Still: May 21st, May 22nd, 1979, New York, New York. Original format Super-8mm, black & white, silent.

Kirsten Larvick: You mentioned shifts in how law enforcement responded to organized events. What did you bear witness to?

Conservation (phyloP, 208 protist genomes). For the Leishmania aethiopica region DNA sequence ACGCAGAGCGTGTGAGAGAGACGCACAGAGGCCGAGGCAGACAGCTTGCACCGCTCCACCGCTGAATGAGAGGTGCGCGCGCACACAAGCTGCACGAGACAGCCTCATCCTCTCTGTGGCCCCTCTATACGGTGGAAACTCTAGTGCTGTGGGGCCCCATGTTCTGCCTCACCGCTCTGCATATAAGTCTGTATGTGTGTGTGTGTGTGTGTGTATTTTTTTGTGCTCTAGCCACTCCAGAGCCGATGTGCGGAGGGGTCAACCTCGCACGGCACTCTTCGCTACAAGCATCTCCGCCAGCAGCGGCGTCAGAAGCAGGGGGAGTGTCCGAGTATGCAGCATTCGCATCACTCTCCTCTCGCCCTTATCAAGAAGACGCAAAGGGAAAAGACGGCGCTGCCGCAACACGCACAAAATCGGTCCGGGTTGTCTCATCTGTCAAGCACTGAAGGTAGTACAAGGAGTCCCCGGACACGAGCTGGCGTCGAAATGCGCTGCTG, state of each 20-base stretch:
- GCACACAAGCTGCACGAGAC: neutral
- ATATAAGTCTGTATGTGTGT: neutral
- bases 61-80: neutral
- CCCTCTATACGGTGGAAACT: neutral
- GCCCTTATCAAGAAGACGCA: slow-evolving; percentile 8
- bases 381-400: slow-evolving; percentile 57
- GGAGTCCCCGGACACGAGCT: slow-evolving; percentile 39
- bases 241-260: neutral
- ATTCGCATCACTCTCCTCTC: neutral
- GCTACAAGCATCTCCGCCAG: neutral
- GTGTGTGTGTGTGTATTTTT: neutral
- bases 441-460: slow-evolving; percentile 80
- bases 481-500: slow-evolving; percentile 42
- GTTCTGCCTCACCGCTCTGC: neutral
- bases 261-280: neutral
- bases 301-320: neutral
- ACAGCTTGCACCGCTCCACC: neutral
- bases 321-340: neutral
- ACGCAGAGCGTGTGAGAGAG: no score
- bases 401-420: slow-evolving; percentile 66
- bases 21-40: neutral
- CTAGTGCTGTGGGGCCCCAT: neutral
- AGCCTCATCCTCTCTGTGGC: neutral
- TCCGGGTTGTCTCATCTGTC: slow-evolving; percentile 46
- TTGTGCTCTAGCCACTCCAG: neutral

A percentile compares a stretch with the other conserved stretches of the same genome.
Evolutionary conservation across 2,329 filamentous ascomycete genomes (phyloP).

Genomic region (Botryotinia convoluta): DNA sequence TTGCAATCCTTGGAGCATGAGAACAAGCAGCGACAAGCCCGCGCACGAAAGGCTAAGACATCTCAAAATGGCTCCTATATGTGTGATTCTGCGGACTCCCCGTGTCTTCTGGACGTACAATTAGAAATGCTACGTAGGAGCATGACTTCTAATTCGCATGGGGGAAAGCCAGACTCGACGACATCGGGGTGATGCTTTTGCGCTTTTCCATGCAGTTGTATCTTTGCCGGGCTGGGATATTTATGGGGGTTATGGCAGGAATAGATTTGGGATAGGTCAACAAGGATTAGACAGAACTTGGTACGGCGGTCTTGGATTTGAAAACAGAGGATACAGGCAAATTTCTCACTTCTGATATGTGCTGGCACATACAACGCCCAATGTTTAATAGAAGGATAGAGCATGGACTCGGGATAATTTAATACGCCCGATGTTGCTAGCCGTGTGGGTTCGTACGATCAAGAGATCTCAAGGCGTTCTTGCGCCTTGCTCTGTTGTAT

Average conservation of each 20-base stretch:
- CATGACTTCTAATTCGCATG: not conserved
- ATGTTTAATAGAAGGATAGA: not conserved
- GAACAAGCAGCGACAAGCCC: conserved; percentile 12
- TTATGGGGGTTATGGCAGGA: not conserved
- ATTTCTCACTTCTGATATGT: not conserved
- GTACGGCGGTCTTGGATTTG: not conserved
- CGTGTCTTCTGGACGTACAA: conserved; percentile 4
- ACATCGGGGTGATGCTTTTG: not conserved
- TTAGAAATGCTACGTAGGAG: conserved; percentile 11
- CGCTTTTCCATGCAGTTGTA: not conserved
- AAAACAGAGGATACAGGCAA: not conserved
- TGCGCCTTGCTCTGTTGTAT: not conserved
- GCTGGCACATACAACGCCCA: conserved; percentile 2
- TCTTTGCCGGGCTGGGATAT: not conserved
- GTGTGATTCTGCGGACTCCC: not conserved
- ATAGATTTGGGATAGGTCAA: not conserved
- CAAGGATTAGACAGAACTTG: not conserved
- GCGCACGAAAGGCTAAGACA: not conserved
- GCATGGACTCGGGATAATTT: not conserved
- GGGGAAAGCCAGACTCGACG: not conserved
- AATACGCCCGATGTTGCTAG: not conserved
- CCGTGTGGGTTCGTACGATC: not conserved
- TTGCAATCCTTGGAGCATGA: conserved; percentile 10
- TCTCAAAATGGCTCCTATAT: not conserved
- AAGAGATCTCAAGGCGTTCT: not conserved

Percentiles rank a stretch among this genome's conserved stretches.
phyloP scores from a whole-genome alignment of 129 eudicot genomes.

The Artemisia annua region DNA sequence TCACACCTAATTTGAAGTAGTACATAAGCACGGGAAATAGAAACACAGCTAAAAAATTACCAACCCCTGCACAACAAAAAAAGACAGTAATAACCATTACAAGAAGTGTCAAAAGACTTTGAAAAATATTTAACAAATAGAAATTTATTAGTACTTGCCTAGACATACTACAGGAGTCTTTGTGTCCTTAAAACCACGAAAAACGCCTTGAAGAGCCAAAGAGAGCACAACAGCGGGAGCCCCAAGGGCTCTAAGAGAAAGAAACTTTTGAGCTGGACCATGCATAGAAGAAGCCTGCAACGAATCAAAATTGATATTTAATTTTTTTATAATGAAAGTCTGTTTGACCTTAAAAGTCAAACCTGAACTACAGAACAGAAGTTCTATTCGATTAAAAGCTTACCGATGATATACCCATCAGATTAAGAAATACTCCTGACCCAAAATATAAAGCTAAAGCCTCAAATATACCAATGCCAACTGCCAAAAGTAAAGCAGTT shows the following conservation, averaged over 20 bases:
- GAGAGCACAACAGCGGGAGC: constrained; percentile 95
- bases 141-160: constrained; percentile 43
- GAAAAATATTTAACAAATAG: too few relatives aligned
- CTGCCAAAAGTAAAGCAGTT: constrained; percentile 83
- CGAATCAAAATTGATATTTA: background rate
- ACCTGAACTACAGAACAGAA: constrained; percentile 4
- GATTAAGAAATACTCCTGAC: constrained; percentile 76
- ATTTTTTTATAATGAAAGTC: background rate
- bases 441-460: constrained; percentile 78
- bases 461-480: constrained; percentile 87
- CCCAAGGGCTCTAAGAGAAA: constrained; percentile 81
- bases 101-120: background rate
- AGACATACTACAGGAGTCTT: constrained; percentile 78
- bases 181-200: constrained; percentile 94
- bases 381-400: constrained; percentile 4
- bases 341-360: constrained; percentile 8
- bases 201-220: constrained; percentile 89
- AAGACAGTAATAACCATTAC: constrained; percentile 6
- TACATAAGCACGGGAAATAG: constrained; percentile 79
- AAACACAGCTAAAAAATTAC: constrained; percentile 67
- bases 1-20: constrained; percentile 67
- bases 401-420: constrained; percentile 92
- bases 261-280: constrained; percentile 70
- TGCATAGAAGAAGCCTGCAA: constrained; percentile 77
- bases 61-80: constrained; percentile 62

Jim Hubbard: The presence and attitude of the police has evolved over the 40 years I have been filming political events. They are constantly reacting to the larger political climate and the mistakes of the last televised protest. In the early pride marches, the police were not a great presence. They mostly tried to keep viewers on the sidewalks, so the marchers had a clear path down the street, and they periodically stopped the March in order to let crosstown traffic pass. The exception was the massive police presence protecting St. Patrick’s Cathedral. Long before ACT UP’s Stop the Church Action (December 10, 1989), there was tension between the Gay Community and the openly-hostile homophobic Catholic Church. As the years went by, the policing became increasingly heavy-handed. Also, the policing changed with the political climate. This is easier to see in ACT UP demonstrations. ACT UP arose during the Koch Administration and, while there was no love lost between ACT UP and the cops, relations were generally respectful and followed a recognizable pattern with the demonstrators maintaining a lawful picket while also engaging in civil disobedience so that the distinction was understood by both sides. The cops generally warned those performing civil disobedience that they were in danger of being arrested and giving those who decided not to get arrested time to leave. During the Dinkins Administration, relations were both more relaxed and more strained as the cops felt resentful that they weren’t appreciated by the administration. The moment that Giuliani was sworn in, the cops adopted a tougher stance and became much more belligerent. During the Bloomberg Administration, they adopted the technique of corralling the demonstrators in order to control their movements until it was almost impossible to move at all. This evolved into the vicious kettling techniques used repeatedly against the Black Lives Matter demonstrators.